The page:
The other day, I read that the Novogratz family released a new mass market product line in their style of colourful, high design, modern aesthetic.
I was thrilled! Fabulous interior design that brings Manhattan to me! and, you know, all the other great things it touts. My daughter needs a new bed, they sell metal frame funky beds in bright colours: perfect!
Then, I saw where the line would be exclusively sold: Wal-Mart. Enter my inner conflict. See, as I’ve begun to think about “shopping good” over the last few years, one of the first (and really only) hard lines I’ve drawn was against this mega-store. [I’ll keep it real and state that within my “hard line”, I’ve still probably purchased from Wal-Mart 3 or 4 times in the last 5 years.]
Three things brought me to this decision:
I’m not mentioning this to have a hate-on Wal-Mart, simply to show my own thought process in deciding where (or where not) to shop.
And then they go and launch some super cool products that make me want to shop there! Of course they do... the strategy, of course, is to get people like me to shop there, and people who already shop there to shop more. The question is…
When you’ve got great prices and appealing products on the table, where do ethics come into the mix? Do my “convictions” stand up to my desires? Do I reassess my opinion of purveyors based on the products they sell?
Good marketing will convince me to make the purchase before I have too much time to think about it.
Fortunately for me, the Novogratz line is not yet available in Canada! So I do have time. Time to think, to price compare, to shop around, perhaps to reassign a budget line. And, probably, ultimately, hopefully, shop somewhere else.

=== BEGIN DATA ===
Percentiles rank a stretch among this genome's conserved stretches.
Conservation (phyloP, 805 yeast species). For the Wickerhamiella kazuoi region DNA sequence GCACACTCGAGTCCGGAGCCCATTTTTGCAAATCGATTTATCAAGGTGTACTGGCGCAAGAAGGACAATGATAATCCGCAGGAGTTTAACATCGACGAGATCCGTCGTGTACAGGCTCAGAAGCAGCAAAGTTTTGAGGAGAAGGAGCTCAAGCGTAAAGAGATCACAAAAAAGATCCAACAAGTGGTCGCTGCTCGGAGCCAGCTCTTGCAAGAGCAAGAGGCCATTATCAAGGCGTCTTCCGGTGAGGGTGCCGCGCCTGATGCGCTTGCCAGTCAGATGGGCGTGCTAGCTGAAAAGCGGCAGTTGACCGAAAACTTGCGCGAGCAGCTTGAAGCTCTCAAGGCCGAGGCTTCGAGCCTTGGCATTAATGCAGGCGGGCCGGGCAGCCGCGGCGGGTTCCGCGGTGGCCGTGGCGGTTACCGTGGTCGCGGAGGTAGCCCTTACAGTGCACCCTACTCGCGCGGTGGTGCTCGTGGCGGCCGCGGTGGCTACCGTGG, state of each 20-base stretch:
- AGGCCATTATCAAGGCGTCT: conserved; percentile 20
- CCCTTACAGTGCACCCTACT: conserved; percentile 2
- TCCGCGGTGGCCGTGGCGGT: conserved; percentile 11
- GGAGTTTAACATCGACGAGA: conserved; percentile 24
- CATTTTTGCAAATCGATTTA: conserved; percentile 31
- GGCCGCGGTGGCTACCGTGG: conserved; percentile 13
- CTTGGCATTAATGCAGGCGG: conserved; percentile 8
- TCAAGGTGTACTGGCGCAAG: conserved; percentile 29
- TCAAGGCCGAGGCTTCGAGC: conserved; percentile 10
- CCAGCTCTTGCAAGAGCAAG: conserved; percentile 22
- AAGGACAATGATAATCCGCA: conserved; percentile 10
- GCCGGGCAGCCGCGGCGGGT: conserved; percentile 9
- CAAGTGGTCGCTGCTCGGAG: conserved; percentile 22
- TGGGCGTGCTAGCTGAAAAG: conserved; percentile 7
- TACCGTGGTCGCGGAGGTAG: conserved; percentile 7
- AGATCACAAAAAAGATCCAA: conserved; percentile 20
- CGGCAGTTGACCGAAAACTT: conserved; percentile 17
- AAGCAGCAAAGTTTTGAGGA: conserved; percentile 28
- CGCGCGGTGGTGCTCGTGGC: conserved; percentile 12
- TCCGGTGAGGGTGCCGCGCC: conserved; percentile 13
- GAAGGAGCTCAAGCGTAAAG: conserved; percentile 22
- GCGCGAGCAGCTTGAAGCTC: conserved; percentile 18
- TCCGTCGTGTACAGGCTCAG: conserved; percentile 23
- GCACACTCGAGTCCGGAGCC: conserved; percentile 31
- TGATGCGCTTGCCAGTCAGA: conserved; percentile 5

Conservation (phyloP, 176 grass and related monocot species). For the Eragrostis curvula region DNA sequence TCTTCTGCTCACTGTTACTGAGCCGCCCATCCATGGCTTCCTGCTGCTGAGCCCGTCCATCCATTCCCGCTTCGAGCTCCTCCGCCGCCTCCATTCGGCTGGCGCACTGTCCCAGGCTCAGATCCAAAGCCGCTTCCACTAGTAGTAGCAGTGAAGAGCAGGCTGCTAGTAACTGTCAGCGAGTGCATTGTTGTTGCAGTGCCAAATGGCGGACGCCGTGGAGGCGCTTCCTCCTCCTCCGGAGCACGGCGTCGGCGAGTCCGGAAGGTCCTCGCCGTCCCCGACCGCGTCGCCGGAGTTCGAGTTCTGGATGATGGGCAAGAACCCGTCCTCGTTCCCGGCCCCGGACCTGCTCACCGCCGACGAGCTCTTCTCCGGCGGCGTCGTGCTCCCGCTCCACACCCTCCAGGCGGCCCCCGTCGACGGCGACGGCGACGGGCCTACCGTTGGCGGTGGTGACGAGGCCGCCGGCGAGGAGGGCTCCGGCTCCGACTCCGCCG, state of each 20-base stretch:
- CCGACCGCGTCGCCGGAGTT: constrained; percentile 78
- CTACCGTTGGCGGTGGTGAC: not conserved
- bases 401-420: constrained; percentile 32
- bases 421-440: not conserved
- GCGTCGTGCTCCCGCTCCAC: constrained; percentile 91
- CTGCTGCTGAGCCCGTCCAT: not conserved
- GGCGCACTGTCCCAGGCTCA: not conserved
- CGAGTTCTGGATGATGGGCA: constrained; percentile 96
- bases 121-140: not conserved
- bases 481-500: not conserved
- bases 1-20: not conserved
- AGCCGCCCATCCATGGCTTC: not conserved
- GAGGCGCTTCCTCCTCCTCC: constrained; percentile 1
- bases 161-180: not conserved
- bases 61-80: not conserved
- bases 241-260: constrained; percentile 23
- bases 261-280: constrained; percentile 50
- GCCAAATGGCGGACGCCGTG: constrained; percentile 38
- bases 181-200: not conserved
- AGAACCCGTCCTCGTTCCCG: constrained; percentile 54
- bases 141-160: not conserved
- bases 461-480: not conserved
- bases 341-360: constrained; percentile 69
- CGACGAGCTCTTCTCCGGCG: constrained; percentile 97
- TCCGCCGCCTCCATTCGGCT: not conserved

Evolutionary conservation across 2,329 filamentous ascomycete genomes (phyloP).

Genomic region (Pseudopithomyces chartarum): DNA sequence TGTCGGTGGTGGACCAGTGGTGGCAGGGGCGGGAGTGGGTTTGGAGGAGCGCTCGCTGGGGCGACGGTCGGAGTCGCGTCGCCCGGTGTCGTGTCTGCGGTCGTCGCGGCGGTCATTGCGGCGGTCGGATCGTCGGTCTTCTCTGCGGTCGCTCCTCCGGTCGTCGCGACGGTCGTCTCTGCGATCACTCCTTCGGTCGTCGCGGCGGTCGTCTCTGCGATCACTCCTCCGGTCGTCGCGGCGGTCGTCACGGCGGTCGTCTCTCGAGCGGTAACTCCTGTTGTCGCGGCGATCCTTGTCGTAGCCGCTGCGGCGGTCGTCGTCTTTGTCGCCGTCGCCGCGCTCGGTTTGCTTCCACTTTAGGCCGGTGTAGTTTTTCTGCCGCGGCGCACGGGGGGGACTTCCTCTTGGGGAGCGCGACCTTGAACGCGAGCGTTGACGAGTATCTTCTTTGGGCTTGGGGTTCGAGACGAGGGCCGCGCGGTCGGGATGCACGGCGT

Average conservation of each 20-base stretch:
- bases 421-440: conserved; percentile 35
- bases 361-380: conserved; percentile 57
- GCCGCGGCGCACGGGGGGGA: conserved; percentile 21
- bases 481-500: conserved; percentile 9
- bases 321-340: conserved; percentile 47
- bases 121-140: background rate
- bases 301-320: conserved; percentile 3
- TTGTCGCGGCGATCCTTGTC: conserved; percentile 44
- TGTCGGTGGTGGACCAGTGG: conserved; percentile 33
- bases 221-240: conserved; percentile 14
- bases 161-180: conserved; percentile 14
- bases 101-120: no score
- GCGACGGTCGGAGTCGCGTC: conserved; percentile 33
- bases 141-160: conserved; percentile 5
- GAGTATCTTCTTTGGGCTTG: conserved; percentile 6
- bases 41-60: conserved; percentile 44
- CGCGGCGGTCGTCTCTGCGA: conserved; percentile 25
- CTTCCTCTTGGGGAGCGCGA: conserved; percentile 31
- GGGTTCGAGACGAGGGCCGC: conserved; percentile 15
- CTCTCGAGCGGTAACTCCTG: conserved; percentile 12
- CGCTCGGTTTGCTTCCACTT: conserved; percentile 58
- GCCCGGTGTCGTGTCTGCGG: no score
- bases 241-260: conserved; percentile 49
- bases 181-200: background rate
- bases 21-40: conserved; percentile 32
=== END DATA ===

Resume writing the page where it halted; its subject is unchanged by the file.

What is happening with dignify?
How are the women in Bangladesh doing?
What impact has the coronavirus pandemic had on what you're doing?
These are all questions I have received over the last two months, so here are some updates.
It's too early to know, or comment on, the economic fallout from COVID-19.
Part of what I have personally found overwhelming is the cacophony of varied economic experiences:
Many people are jobless, have had income interrupted, or lost big in the market; others are flush with cash that they would have otherwise spent on restaurants, gym memberships, commuting, and travel. Some businesses and restaurants are shuttered or declaring bankruptcy; while trampolines, puzzles, & Peletons are back-ordered and meal-prep services can't keep up.
One truth that is indisputable: the economy local to our area is immensely valuable.
When the novel coronavirus COVID-19 was declared a pandemic, shopping habits changed dramatically and immediately.
One of the headlines that made me cringe was something like “Amazon hires 100,000 new employees”. As many of my local businesses were closing for a week (and then, indefinitely), it grieved me that Amazon — the business with already so much of the market share, so much in the bank, the richest man in the world in charge, and which would surely fire everyone as soon as they weren't needed — would grow even more.
But, I also didn’t begrudge anyone from shopping there, either! Where do you buy educational workbooks or board games and the odds & ends you need when you are suddenly housebound?!